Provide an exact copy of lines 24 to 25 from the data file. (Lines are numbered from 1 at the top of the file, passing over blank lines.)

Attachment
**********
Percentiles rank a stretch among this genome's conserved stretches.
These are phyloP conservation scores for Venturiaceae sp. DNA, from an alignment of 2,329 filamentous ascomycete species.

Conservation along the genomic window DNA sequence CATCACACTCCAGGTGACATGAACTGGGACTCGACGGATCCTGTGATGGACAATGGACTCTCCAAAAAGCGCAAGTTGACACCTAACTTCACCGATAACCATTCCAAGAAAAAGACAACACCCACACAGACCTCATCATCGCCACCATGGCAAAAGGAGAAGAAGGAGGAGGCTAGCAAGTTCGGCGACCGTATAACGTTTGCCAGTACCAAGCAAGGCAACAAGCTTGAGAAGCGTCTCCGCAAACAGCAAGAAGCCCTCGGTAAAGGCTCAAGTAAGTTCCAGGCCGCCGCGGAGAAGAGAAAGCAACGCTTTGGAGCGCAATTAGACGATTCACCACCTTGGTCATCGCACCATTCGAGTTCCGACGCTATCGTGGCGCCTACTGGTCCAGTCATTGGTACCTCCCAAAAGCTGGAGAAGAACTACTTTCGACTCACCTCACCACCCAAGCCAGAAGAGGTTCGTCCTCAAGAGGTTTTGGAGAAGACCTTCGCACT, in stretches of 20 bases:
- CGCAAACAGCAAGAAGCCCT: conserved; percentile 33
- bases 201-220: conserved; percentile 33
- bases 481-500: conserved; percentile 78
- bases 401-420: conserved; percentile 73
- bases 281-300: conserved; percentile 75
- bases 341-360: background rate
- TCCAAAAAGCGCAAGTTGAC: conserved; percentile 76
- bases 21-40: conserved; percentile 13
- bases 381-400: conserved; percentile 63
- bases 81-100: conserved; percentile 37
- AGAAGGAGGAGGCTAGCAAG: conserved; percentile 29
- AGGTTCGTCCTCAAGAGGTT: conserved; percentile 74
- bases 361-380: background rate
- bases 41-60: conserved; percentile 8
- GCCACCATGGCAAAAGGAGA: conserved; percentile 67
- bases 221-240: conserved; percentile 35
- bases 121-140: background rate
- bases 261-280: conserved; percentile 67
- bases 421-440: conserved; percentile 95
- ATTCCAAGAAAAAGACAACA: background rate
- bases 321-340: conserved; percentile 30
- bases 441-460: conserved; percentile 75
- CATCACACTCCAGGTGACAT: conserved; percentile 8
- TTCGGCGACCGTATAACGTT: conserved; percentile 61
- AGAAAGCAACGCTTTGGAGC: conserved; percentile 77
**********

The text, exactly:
- bases 321-340: conserved; percentile 30
- bases 441-460: conserved; percentile 75